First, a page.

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The former president of the Los Angeles Theatre Arts Foundation, Lawrence J. Friedman, writes Dr. King to inform him of a letter concerning the Kennedy assassination, which was written on an unauthorized piece of stationery. The letter is dated January 29, 1968, but The Los Angeles Theatre Arts Foundation was dissovled under the laws of the State of California on May 16, 1966. The letter was signed by Donald Freed. Lawrence P. Friedman wishes to make it clear that he had no knowledge of the letter being sent.
The United Ministries of Texas Southern University thanks Dr. King for his visit to the school to speak on education and the "greater concern for human dignity and social rightness." They feel that Dr. King's appearance has made a significant impact on the school and the students.
Amidst a battle between federal and states' rights, Reverend Hughes discusses the arrival of the Commission on Civil Rights and its intended purpose in the state of Alabama.
In this letter Myron A. Hoyt, of the Synod of South Dakota, sends a financial contribution to the SCLC and comments on Dr. King's reaction to the Black Power Movement.
Ms. Hughes, college President and Founder, advises Ms. McDonald to inform Dr. King that he should anticipate numerous invitations after an article appears in the newspaper announcing him as a guest at her college.
Earl M. Smith writes to Dr. King requesting permission to translate and publish the book "Strength to Love" in Portuguese. Mr. Smith states that a Fellowship of Reconciliation representative can be responsible for translating.
Dr. King informs Walter Simcich that he is "deeply grateful" to have been extended this invitation. Furthermore, Dr. King notifies Mr. Simcich that he is unable to accept this speaking engagement due to his heavy schedule involving the nonviolence movement.
Faculty of the Political Science Department at Washington University release a resolution supporting Dr. King and his efforts to secure voting rights for Negroes in Selma, Alabama. They urge the Federal Government to take a serious look at this issue following recent attacks upon Negroes trying to exercise their right to vote.
The General Secretary of the Baptists in the Netherlands praises Dr. King for receiving an honorary degree from Vrije Unversiteit in Amsterdam and inquires if he is available to deliver any speeches in the Netherlands during the same time period.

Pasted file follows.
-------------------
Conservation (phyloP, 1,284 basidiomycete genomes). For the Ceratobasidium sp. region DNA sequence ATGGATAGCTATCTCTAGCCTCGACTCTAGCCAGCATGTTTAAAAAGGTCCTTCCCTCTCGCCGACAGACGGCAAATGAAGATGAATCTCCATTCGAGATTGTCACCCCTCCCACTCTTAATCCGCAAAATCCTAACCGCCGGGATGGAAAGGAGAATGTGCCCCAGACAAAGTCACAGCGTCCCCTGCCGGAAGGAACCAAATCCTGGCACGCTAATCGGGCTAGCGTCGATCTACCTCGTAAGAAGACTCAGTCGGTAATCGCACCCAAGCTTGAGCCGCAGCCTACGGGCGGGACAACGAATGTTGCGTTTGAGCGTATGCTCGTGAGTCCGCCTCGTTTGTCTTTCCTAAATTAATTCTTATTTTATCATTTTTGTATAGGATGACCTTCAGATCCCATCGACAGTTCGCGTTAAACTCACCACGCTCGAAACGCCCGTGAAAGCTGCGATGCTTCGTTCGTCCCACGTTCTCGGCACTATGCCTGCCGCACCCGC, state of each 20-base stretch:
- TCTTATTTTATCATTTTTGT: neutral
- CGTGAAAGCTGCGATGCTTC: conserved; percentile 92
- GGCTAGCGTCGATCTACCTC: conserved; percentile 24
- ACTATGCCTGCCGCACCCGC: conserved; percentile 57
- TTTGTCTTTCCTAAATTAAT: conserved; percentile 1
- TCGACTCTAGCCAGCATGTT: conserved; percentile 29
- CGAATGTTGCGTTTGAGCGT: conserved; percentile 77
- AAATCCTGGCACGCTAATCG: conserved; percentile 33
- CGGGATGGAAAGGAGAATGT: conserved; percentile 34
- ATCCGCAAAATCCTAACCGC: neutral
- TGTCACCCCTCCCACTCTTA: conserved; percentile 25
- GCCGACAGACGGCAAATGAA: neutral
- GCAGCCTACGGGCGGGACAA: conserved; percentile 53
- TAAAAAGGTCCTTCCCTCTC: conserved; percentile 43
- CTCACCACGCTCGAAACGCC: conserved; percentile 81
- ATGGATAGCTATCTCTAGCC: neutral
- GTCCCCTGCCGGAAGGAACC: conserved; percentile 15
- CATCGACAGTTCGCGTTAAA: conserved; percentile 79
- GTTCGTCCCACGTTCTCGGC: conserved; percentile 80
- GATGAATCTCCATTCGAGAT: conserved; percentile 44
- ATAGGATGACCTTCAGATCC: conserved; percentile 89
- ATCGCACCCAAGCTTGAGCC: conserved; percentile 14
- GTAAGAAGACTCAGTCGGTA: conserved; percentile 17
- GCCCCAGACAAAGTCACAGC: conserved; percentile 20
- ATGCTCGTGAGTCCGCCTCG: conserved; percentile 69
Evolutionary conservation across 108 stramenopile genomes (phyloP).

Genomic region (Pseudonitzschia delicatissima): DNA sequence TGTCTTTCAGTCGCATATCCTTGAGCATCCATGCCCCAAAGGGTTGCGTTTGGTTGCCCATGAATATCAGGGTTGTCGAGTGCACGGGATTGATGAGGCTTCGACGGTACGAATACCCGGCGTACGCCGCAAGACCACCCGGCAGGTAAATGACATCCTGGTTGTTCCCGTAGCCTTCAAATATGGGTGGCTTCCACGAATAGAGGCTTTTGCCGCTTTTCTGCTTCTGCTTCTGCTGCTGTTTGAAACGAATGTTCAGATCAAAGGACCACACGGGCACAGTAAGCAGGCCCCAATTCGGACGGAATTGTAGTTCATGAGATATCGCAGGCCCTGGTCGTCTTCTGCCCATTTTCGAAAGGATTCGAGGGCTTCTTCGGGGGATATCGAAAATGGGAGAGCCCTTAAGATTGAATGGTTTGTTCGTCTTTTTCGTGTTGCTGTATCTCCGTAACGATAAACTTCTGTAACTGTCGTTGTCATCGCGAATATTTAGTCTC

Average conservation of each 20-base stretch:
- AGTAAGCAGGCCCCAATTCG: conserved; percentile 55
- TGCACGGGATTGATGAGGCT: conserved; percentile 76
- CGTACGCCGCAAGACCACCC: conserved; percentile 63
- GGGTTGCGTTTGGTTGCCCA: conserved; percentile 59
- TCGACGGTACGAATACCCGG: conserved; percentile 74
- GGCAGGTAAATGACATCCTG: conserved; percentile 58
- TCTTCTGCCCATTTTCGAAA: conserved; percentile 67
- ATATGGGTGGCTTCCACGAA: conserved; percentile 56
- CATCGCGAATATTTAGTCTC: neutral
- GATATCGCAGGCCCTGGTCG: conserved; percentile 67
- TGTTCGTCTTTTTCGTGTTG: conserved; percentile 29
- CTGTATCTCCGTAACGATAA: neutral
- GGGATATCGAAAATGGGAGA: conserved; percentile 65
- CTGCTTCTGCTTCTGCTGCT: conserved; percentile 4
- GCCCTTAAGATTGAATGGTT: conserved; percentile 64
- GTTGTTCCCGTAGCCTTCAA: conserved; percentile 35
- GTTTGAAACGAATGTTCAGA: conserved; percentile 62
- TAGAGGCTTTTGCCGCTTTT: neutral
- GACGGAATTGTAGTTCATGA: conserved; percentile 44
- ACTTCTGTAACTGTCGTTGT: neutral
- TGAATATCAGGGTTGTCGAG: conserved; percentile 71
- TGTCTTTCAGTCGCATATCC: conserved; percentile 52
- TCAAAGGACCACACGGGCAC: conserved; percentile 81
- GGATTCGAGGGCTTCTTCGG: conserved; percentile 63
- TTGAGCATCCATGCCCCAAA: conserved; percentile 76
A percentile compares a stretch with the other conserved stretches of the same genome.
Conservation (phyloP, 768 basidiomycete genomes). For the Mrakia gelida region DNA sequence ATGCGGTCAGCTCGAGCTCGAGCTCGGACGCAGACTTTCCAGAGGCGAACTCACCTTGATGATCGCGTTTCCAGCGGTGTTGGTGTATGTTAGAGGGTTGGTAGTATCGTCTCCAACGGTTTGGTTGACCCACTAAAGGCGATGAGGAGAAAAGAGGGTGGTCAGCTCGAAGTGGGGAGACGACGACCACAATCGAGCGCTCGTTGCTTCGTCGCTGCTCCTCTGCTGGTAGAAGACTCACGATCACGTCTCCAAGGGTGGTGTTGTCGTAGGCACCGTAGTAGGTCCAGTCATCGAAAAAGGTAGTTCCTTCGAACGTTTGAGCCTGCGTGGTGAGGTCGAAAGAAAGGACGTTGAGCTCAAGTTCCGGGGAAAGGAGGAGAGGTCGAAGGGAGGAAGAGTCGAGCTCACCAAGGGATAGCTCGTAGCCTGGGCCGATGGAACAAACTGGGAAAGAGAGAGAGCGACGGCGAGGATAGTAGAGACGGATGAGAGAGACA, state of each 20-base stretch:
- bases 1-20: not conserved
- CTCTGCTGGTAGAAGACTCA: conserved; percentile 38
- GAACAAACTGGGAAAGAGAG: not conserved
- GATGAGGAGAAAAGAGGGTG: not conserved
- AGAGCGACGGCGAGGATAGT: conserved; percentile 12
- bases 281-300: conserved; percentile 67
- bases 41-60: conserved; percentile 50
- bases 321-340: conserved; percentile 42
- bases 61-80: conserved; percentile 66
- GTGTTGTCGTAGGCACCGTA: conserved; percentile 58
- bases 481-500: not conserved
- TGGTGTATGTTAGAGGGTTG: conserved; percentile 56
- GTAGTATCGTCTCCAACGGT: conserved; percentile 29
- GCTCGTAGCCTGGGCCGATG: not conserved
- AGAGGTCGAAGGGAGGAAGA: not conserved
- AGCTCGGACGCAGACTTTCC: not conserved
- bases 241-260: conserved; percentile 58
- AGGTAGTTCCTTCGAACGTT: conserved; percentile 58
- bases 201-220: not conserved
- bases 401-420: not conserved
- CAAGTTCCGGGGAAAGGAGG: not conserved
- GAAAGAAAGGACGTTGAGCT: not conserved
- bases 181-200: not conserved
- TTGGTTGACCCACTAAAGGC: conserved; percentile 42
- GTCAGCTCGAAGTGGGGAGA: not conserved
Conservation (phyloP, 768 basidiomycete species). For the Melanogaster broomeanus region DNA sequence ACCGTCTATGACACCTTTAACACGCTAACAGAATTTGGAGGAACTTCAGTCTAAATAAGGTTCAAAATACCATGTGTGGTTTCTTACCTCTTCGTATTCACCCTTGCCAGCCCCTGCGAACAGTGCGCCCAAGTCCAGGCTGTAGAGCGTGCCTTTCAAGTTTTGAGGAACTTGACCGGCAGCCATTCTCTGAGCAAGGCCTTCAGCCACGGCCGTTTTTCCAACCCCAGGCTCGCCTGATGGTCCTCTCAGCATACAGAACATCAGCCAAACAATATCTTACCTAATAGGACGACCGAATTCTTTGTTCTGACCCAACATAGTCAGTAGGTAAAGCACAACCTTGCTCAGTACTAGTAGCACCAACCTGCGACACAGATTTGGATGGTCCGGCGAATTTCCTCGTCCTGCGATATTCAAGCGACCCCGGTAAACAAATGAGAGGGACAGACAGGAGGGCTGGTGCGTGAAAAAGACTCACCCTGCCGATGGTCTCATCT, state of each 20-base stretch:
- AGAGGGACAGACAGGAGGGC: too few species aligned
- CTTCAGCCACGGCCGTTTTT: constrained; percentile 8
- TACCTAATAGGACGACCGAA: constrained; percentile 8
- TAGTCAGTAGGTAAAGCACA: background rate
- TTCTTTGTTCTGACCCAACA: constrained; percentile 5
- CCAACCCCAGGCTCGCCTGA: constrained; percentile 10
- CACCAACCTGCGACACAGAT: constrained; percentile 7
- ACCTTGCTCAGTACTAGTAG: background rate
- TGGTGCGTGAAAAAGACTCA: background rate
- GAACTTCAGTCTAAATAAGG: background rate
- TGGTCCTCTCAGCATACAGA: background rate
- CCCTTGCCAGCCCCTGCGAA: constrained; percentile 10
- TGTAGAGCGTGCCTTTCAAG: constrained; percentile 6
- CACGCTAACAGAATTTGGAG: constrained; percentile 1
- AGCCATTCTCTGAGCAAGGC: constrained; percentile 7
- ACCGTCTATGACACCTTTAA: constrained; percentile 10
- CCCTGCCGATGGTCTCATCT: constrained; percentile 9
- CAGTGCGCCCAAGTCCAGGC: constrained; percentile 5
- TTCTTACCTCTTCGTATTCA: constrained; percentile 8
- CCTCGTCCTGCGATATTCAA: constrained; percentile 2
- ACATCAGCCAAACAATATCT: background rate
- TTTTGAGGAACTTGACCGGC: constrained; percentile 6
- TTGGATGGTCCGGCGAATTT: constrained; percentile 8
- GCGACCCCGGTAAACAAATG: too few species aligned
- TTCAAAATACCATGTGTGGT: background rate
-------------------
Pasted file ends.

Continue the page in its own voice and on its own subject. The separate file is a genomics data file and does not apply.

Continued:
The SCLC Board of Directors issues a resolution at its Tenth Annual Convention that lists what it considers "flagrant injustices" which violate the rights of American workers. As part of the resolution, the SCLC requests that Congress make corrections to the National Labor Relations Act.
The American Ambassador in Anman, Jordan encourages Dr. King to not reconsider his upcoming pilgrimage to the Middle East. Despite the turbulent political situation in the region, cancellation of the well-publicized trip would generate "distinct disadvantages" and much disappointment.
Mr. Shaefer, Executive Secretary of the Hadley Executive Committee, requests information from Ms. McDonald regarding Dr. King's scheduled lecture in Kennett Square, Pennsylvania.
The staff of SCLC provides a memorandum report to supporters regarding the status of current programs and projects. Important financial facts about the organization are also included.
J. Martin England of The Ministers and Missionaries Benefit Board of the American Baptist Convention expresses his appreciation for Dr. King's philosophy and work.
This is a copy of the Lecture given by Dr. King in Oslo, Norway upon his winning the 1964 Nobel Peace Prize. He thanks the Norwegian Parliament for honoring him with this award. He speaks of the evils of racially injustice and the belief that "oppressed people cannot remain oppressed forever." He speaks of the need to peacefully come together in harmony as humanity because a peaceful world cannot be built based on a "negative path."
Dr. King is highlighted for his admirable leadership in Montgomery, Alabama. Dr. King's deep spiritual convictions and charter traits allowed him to lead the people in Montgomery. He is described as a man of deep humility, showman and a highly intelligent leader.